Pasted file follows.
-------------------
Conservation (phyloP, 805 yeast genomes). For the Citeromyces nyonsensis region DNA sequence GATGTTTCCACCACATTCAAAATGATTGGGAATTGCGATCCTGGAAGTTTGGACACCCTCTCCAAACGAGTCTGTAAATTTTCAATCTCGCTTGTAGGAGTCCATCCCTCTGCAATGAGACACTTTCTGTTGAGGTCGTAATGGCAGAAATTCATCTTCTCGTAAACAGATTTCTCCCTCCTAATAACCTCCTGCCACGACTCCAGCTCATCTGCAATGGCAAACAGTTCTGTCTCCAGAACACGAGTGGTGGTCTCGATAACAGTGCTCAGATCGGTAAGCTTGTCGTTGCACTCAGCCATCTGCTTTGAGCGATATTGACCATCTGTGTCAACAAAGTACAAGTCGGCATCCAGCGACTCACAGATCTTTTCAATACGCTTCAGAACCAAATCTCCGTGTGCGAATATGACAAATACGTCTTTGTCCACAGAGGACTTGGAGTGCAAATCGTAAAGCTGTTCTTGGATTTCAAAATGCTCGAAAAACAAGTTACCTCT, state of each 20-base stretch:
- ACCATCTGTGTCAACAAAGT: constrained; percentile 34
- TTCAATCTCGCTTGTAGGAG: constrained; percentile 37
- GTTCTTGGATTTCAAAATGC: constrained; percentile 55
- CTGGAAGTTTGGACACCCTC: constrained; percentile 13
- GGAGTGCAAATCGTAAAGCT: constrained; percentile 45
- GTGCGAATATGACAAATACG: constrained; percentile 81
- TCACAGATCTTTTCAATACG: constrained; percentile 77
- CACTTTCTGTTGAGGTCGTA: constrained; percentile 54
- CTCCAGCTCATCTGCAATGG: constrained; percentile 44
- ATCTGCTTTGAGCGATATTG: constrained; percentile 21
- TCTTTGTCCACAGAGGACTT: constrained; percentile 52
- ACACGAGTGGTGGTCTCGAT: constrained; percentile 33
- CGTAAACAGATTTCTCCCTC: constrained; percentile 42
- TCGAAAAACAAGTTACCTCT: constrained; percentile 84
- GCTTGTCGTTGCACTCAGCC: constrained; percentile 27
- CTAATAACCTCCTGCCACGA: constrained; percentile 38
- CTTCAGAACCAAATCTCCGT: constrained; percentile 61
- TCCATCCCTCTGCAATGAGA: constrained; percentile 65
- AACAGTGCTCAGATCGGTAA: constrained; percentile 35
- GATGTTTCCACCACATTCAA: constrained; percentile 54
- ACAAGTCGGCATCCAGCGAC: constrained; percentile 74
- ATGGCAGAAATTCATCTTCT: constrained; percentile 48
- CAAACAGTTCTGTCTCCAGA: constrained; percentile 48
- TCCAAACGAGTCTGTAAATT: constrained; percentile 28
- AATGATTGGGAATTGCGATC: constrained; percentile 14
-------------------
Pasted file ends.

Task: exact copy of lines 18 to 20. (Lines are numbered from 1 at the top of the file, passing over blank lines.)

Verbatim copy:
- CTTCAGAACCAAATCTCCGT: constrained; percentile 61
- TCCATCCCTCTGCAATGAGA: constrained; percentile 65
- AACAGTGCTCAGATCGGTAA: constrained; percentile 35